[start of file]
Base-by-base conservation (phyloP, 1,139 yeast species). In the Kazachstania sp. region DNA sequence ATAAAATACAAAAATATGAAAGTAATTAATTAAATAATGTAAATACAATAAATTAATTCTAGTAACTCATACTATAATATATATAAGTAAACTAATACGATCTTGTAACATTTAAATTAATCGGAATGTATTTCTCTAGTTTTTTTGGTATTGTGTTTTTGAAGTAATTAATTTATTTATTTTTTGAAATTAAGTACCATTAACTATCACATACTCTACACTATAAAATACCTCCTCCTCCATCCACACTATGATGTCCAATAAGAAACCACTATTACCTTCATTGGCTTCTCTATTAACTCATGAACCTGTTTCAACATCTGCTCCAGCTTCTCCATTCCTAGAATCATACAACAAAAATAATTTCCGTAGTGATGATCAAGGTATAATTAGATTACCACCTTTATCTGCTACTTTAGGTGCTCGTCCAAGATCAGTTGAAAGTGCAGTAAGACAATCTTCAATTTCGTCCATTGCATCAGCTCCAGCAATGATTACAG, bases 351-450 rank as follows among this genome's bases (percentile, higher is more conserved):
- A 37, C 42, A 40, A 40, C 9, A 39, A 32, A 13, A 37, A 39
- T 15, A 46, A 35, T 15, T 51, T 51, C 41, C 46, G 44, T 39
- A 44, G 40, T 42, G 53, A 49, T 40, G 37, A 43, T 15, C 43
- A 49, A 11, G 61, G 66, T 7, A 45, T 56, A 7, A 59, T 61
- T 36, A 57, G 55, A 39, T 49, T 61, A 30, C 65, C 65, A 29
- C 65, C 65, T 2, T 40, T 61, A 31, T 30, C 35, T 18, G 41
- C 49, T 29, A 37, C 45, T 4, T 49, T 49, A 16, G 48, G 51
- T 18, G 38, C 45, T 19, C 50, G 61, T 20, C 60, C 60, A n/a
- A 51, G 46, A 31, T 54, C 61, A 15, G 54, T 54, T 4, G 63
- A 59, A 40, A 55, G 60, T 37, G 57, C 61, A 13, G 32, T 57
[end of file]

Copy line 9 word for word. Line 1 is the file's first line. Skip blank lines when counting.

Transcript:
- T 18, G 38, C 45, T 19, C 50, G 61, T 20, C 60, C 60, A n/a